Therion - Les Fleur Du Mal

There's something to be said for bands taking grand risks. It may be comfortable to pump out album after album of songs that are slight derivations and deviations of the norm, but those can't always satisfy the creative yearning to do something daringly unique, to embrace the spirit of art in a way that popular music doesn't often accept. Not all of these endeavors turn out well, but there's something intriguing about hearing music that's completely unexpected, that turns expectations on end, and delivers an experience no one could have seen coming. It may take a certain disposition as a fan to walk into those sorts of gambits, but even if the rate of success is slight, there's that one in a million hit that comes out of nowhere and makes you question everything you thought you knew.

“Les fleur du mal” is Therion's foray into the world of music as conceptual art, a collection focused on Charles Baudelaire's famous collection of poems, “Flowers of Evil”, which was banned in France for nearly a century. If that seems an odd inspiration for an album, it certainly is. But that's part of the charm of letting the imagination run wild.

When the opening chords of “Poupée de cire, poupée de son” churn underneath operatic vocals (singing in French), you know you're getting involved in something you haven't heard before. The song cycles through the melody twice before dropping into a brief section of orchestration, which would have made more sense at the beginning of the track, setting the mood and giving the avant-garde nature of the album an introduction, rather than throwing the listener into the deep end.

“Une fleur dans le Cour” is a dramatic shift in tone, with gently plucked acoustic guitars, a somber duet, and strings underlying a classical melody that brings an element of beauty to the song that is striking. The song is still based in rock music, but has enough classical flavor to sound out of place with everything else going on, but perfectly suited to this project, and inescapably vibrant.

Vibrant may be the most applicable word to attach to the album, which has a sense of energy to it that is seldom matched. That's not the same thing as saying the music always works as a collection of songs, but the care put into crafting this album is evident, and is embodied in the shifting tones and moods. Clearly, this was not a project put together in haste, it was carefully constructed as a piece of art, doted on by a creator intent on capturing his zeitgeist.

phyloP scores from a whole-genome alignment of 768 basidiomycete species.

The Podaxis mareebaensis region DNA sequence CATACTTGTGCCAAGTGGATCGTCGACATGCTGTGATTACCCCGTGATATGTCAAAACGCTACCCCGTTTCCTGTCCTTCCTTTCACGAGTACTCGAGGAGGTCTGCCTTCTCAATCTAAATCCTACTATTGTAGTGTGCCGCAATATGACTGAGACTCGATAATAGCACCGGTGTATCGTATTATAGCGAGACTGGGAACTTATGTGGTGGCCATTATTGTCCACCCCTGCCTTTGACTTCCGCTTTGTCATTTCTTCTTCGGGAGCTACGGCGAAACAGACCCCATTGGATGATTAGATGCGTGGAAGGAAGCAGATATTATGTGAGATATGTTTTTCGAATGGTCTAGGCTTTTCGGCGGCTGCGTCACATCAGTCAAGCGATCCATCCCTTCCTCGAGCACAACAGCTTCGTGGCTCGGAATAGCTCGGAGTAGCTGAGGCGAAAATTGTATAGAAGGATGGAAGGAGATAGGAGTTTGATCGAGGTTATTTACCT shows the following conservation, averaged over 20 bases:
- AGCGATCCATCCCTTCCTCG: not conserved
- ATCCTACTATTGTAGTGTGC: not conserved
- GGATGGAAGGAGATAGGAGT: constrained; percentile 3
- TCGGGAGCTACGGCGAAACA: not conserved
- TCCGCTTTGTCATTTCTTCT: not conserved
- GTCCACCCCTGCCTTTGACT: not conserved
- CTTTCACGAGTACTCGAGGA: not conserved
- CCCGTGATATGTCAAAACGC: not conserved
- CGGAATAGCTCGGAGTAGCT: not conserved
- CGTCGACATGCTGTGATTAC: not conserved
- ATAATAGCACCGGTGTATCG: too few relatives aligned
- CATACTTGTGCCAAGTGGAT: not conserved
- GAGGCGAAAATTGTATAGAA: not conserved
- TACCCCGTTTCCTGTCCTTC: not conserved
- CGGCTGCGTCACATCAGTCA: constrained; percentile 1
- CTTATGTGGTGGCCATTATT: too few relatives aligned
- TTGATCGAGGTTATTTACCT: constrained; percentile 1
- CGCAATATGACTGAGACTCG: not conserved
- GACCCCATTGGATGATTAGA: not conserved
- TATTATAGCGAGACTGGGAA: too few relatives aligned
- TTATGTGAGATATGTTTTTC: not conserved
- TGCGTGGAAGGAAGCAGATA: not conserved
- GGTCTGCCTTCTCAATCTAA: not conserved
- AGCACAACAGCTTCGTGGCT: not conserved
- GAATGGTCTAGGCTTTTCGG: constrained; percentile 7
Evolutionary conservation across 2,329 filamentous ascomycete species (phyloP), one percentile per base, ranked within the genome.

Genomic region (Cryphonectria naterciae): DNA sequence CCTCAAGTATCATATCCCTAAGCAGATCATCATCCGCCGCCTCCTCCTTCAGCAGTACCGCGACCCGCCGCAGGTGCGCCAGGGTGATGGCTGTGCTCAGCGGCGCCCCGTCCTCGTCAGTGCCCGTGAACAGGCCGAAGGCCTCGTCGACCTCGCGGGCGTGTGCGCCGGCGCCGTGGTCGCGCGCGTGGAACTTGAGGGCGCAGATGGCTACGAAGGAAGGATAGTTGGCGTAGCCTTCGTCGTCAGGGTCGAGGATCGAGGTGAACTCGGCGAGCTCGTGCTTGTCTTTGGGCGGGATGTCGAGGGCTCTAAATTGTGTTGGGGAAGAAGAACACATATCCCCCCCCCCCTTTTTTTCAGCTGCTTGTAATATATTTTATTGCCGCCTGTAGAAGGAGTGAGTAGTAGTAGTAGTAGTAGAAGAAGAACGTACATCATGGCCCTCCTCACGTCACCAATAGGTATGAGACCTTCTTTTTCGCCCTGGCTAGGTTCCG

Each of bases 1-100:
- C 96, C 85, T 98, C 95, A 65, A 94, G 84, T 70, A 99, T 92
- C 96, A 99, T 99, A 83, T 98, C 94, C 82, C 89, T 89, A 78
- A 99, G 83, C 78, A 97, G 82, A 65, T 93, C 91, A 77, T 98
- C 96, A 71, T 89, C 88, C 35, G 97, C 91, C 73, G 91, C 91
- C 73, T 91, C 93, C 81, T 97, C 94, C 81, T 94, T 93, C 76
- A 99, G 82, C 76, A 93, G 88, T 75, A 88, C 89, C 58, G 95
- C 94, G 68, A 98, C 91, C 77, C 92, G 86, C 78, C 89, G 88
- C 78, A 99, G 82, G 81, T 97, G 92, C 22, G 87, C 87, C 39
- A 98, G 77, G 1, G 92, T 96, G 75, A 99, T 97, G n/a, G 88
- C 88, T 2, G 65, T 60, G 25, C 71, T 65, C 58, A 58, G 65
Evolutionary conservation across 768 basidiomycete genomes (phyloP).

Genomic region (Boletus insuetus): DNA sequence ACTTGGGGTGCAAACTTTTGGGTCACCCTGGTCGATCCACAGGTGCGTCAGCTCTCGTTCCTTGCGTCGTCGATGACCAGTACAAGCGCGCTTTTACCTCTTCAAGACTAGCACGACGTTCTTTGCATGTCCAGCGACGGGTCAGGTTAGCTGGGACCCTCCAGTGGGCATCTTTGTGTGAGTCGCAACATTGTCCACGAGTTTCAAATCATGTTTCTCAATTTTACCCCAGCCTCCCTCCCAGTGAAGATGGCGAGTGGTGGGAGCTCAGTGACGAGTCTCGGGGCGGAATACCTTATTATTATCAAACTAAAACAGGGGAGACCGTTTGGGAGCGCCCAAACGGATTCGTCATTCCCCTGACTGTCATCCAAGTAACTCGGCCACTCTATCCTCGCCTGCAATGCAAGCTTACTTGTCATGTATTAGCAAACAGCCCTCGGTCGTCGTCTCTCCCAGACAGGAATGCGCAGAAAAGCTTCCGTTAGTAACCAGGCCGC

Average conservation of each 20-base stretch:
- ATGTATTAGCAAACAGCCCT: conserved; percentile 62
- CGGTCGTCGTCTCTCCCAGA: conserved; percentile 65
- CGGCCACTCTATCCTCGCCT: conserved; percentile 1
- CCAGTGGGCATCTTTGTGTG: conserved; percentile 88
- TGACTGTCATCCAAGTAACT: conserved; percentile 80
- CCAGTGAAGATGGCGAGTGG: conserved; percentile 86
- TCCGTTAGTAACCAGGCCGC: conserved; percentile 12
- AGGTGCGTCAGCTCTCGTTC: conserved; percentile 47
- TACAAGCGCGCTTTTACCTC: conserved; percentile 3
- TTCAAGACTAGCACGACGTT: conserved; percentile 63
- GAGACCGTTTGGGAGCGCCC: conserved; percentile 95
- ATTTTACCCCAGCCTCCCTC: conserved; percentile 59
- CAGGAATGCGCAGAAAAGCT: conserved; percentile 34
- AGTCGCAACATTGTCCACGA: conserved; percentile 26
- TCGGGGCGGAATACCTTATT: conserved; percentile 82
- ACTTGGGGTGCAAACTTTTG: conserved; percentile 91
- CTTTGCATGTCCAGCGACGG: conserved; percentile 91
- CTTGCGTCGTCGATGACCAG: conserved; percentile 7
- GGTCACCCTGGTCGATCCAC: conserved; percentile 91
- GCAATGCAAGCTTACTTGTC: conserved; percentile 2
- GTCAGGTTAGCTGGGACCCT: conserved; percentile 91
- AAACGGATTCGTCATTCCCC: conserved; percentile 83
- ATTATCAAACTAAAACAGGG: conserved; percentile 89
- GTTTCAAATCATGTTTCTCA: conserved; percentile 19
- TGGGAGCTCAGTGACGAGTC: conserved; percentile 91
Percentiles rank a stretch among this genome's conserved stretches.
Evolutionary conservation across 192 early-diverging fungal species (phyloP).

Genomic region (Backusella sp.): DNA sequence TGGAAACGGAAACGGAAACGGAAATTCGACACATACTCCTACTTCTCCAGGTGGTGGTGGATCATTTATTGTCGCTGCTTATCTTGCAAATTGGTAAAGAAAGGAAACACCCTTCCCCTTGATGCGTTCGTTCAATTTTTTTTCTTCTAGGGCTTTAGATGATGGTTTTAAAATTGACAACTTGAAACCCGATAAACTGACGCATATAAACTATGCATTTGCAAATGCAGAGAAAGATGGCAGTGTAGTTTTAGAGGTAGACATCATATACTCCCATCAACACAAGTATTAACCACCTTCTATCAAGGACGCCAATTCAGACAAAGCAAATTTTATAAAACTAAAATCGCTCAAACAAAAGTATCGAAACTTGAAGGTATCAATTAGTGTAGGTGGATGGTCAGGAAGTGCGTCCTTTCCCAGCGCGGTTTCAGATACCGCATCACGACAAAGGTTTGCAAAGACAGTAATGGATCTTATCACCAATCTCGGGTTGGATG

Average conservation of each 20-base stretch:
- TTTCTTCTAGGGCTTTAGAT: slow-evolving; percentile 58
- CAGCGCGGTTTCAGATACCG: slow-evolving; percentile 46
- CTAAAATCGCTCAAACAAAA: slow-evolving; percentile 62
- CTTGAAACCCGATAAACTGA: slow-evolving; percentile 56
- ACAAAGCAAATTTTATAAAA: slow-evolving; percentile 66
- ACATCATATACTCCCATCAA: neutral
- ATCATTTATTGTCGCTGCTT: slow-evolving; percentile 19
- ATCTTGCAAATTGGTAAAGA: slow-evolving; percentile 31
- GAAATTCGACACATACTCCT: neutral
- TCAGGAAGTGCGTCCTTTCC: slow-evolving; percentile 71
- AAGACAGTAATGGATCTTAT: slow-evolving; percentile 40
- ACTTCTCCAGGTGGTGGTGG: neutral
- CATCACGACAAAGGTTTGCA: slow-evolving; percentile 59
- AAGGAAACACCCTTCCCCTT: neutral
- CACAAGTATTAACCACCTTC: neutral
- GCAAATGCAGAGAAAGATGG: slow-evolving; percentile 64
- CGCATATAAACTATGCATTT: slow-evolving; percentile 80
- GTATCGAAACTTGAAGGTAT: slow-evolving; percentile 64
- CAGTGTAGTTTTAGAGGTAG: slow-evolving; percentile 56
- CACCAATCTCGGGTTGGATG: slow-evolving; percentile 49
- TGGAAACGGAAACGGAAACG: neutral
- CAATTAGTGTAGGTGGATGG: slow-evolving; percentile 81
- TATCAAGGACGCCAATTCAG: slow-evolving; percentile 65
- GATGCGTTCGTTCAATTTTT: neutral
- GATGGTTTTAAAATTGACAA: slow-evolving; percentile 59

The downside to that kind of obsessive devotion is that the results often suffer for the vision. While “Les fleur du mal” is a singular piece of music that is more art than commerce, it often falls into the category of vanity project. For every stirring melody like the one in “Polichinelle”, there's far too much that advances the cause without bringing enough musical weight to the equation. Much of the album is exposition, moving the piece from one highlight to the next, without bolstering the sagging middle.

It's a problem often found in literature, that the major events of the plot are engaging and propulsive, while the ground covered between them is mostly the purview of artistic excess and padding. That appears to be the case with this album, which taken as a whole and as a piece of art is a wondrous diversion from conventional music, but when dissected is without a heart.

The artist in me wanted to love this album, and a part of me does. It has created a new reality all its own, and when it works, the results are an absurdly inventive take on rock music that stands alone. The only issue is that it doesn't do this enough to survive as an album. As art, it is beautiful. As commerce, as I experienced it, there's still work to be done for Therion to craft the masterpiece they aimed for.

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